Las Vegas Review-Journal

Policy changes driving U.S. migrant crossings

Past decade witnesses sharp rises at border

- By Elliot Spagat

BROWNSVILL­E, Texas — Paying a smuggler, Edgar Mejia could afford to take only one child with him to the United States. He chose his 3-year-old “warrior” son, leaving his 7- and 12-year-olds with their mother in Honduras.

“Pitifully, I had to use him like a passport to get here,” Mejia said last week after picking up milk from volunteers at a Brownsvill­e, Texas, bus station for the last leg of their journey to join relatives in Atlanta. “I am here because of him.”

Mejia, 32, and his son, who paid a smuggler $6,000 for a “new dream” that Honduras couldn’t provide, are among the Border Patrol’s nearly 170,000 encounters with migrants on the U.s.-mexico border in March, a 20-year high. The total, announced Thursday, includes nearly 19,000 children traveling alone, the highest monthly number on record.

About four in 10 border encounters last month were with families and unaccompan­ied children — many from Guatemala, Honduras and El Salvador — at a time when policies in the U.S. and Mexico favor them staying in the United States while they seek asylum. It marks the third sharp jump in Central American asylum-seekers in seven years.

For decades, Mexican men crossed the border illegally, with many returning for visits until heightened border security made going back and forth more difficult. Migration rose and fell but was fairly steady and predictabl­e.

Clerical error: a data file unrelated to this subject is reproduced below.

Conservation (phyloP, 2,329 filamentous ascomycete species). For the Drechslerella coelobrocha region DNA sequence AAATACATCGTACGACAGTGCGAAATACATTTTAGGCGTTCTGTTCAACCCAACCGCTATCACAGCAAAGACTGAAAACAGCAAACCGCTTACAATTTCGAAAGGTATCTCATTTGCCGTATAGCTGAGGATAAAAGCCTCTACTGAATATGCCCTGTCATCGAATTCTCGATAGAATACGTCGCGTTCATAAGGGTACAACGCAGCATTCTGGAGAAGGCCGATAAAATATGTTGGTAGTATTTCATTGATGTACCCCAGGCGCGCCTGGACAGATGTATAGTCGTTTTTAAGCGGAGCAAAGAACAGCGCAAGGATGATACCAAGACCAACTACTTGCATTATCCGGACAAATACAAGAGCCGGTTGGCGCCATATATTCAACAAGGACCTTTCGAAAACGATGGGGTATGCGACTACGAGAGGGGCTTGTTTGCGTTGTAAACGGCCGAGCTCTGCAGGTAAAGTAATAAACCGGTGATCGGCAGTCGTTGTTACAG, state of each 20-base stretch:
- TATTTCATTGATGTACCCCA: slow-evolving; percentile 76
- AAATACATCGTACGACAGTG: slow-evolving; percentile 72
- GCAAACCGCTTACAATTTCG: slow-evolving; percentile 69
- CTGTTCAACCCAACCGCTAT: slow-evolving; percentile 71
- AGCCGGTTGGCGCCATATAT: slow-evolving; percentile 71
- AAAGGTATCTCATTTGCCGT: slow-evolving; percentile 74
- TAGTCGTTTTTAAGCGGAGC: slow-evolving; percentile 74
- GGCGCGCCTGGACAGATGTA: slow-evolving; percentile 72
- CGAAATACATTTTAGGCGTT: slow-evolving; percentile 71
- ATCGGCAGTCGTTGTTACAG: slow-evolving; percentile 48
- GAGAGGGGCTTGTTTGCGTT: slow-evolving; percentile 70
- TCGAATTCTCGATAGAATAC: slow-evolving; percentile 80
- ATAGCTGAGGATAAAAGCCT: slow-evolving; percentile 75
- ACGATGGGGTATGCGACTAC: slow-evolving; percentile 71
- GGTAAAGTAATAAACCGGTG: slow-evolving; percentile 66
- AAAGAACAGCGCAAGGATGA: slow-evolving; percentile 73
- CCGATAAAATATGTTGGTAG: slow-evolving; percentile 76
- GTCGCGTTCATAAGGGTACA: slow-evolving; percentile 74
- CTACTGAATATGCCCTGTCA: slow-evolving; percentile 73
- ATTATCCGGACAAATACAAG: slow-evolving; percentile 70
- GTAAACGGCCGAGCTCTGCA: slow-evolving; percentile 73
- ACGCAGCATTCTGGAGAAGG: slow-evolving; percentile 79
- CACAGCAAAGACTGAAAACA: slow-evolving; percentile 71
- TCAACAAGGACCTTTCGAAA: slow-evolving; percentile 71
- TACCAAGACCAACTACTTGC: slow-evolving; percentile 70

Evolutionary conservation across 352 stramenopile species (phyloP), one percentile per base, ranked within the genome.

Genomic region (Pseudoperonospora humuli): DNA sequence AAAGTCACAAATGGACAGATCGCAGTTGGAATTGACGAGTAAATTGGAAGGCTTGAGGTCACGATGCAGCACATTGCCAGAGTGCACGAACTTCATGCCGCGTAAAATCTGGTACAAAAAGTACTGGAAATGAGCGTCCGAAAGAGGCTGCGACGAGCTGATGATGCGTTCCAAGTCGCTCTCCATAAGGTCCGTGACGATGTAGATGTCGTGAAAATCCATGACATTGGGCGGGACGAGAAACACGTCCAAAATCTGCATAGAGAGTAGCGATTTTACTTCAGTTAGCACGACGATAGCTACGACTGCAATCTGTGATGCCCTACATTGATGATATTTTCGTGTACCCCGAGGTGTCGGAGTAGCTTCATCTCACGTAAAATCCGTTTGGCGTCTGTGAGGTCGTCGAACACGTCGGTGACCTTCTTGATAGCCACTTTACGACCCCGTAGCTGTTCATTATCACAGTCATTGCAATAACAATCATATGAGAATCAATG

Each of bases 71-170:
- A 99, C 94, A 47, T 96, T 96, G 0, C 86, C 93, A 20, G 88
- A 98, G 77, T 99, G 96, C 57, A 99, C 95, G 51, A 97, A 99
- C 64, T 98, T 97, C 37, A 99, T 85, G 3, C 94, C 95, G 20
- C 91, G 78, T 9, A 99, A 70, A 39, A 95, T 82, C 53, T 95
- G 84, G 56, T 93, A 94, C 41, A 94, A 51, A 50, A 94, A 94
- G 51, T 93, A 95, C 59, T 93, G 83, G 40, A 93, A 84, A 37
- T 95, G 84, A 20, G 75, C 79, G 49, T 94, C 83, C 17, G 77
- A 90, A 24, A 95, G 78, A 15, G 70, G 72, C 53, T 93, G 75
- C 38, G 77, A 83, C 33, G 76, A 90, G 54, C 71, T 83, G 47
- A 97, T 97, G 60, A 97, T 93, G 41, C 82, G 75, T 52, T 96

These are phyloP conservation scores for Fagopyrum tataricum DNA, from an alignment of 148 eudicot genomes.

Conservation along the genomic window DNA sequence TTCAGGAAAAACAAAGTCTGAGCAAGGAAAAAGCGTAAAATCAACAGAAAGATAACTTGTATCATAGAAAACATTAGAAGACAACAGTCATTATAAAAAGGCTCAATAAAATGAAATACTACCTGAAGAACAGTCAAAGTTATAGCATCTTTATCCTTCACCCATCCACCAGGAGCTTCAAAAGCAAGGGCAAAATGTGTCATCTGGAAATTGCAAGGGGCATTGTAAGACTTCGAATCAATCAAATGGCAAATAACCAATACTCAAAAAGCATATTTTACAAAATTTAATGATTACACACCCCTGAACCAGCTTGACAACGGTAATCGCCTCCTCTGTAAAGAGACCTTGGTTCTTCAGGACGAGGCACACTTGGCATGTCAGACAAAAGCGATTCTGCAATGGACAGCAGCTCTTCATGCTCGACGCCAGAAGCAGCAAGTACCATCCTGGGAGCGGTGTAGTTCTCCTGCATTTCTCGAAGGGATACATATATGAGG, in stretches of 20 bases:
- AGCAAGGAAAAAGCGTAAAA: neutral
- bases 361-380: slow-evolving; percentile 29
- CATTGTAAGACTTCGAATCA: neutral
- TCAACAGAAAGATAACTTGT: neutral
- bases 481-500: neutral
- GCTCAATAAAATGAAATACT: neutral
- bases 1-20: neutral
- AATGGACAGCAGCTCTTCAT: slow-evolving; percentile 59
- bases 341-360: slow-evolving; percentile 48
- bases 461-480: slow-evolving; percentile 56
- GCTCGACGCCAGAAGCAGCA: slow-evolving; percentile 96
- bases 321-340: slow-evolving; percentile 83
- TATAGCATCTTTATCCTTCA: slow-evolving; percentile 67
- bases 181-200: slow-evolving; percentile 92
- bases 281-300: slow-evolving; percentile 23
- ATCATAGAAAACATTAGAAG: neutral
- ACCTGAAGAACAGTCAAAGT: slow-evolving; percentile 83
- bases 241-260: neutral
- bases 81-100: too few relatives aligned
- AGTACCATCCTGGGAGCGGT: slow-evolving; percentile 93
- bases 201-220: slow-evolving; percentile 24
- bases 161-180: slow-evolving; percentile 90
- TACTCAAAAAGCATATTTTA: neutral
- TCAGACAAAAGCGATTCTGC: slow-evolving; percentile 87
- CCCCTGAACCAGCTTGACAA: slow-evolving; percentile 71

Over the past decade, a complex mix of factors has produced periodic, dramatic spikes, especially among families and children, who get more legal protection­s and require more care. The Government Accountabi­lity Office identified 10 potential causes for a spike in the number of unaccompan­ied children at the border in 2014, including poverty, violence and perception­s of U.S. immigratio­n policy.

A large increase in family arrivals in 2019 followed an end to the Trump administra­tion’s practice of generally separating parents from their children at the border. The latest jump follows storms in Central America and President Joe Biden ending his predecesso­r’s hard-line immigratio­n policies, though many changes attributed to Biden are rumors or have been fabricated by smugglers to generate business.

The “root causes” prompting Central Americans to leave haven’t changed, said Sister Norma Pimentel, executive director of Catholic Charities of the Rio Grande Valley in Texas, whose temporary shelter has been hosting 400 to 500 people nightly, compared with a peak of about 1,000 in 2019.

“I think that it’s simply that the trafficker­s use whatever is happening in the United States to extort the families, to lure them, to create a narrative that says, ‘Come right now. The president is going to let you in,’” she said.

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